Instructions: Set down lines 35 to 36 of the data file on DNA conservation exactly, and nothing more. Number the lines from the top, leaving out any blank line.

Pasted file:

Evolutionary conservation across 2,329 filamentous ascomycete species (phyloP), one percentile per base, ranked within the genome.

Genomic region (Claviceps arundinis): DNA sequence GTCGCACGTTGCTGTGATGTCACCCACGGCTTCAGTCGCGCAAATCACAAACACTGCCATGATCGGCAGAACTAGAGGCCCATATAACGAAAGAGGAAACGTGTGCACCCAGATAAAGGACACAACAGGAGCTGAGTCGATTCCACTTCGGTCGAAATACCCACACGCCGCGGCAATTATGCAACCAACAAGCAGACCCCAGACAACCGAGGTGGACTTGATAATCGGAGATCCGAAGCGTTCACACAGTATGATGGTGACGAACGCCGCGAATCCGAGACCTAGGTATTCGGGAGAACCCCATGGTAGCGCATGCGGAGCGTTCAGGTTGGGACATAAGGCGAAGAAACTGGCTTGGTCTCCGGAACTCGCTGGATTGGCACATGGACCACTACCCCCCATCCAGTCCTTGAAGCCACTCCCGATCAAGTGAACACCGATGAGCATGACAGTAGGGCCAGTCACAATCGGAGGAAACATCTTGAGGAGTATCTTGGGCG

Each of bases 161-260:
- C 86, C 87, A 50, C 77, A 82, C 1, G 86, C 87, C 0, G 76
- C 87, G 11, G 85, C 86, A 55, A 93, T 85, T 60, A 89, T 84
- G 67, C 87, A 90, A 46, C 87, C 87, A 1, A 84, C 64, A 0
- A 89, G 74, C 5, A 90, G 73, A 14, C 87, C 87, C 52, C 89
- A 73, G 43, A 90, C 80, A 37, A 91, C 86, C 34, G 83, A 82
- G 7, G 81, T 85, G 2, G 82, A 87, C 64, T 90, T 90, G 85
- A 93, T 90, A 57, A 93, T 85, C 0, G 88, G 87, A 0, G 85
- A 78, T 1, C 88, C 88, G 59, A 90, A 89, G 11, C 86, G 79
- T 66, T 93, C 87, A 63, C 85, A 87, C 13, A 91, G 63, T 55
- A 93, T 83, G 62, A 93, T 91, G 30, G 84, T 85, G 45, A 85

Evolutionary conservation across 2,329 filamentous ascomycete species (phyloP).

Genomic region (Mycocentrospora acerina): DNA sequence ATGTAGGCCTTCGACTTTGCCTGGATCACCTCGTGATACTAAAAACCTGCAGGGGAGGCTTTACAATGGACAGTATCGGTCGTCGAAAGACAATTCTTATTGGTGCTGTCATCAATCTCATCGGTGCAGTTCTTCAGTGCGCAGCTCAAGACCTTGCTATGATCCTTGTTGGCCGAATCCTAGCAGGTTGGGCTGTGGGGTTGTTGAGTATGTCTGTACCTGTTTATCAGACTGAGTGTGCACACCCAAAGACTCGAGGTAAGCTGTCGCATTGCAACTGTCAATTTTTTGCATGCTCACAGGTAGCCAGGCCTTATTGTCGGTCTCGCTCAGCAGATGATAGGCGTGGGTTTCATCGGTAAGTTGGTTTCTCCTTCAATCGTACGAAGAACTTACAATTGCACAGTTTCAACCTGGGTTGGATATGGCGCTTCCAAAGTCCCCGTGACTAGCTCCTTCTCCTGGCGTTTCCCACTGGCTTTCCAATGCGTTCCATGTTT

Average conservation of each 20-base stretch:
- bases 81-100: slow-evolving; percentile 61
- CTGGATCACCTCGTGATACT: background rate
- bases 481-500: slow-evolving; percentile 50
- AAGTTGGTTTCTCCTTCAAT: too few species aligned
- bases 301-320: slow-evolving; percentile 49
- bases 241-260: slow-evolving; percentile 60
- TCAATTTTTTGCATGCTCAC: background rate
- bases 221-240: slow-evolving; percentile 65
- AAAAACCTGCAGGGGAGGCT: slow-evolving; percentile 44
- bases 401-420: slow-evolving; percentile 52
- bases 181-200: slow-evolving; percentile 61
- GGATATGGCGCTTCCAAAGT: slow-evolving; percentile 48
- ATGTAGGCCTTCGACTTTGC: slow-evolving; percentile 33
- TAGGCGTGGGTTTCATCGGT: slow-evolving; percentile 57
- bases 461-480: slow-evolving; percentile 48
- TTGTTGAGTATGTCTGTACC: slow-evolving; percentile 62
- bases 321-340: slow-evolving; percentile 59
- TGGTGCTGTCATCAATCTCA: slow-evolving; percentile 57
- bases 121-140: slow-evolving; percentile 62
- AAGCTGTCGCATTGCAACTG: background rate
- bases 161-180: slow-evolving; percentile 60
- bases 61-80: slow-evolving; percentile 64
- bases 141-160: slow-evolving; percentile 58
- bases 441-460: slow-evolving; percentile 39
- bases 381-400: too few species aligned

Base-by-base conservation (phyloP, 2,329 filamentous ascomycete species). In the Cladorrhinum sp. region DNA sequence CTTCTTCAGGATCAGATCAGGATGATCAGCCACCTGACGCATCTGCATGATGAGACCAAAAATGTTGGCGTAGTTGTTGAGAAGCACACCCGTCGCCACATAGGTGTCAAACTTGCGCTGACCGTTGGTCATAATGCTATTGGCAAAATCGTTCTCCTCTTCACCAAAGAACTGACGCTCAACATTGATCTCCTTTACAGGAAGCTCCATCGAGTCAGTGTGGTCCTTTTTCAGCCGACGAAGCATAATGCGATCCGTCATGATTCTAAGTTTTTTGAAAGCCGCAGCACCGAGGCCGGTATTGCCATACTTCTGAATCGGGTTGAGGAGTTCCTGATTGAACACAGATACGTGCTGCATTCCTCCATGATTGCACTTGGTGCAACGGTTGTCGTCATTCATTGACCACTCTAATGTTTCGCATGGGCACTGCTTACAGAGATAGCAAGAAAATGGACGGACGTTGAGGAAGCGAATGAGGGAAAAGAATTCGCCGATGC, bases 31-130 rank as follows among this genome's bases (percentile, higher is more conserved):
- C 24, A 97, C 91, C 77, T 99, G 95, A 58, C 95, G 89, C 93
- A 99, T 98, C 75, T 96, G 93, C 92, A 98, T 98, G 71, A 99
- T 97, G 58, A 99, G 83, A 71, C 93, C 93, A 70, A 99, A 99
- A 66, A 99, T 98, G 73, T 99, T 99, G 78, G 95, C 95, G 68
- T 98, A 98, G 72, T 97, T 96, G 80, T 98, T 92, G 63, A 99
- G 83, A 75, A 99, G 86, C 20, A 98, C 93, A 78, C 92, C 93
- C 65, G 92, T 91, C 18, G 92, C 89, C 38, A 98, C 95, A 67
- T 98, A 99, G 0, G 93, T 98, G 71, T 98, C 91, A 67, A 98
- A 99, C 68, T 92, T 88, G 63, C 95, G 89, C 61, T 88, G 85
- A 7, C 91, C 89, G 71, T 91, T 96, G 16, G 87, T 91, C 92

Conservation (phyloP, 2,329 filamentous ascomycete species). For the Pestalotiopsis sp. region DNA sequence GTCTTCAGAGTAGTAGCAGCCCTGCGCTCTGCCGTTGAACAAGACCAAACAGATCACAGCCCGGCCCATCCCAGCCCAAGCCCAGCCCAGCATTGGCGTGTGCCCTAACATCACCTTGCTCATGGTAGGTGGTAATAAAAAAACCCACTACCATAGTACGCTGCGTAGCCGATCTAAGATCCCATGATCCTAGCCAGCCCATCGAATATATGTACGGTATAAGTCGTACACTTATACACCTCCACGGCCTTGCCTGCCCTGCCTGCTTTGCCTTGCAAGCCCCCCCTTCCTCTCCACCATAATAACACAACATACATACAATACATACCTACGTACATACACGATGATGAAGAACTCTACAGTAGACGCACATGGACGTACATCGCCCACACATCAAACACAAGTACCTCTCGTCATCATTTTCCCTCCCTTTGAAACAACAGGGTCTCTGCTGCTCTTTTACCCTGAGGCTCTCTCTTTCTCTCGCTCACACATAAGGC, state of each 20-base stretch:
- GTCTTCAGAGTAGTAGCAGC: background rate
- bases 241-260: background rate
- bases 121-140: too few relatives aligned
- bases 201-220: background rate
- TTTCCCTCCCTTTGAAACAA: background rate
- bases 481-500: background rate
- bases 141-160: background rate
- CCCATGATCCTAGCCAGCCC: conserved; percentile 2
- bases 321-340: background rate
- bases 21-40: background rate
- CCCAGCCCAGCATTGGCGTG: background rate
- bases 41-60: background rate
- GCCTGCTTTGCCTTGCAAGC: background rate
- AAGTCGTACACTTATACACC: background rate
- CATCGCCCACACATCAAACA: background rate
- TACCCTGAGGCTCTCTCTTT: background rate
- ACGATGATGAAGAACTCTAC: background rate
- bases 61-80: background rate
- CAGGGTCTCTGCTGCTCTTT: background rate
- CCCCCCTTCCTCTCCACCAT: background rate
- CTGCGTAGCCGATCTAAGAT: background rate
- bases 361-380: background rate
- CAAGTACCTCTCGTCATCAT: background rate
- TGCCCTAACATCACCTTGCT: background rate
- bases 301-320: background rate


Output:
- bases 121-140: slow-evolving; percentile 62
- AAGCTGTCGCATTGCAACTG: background rate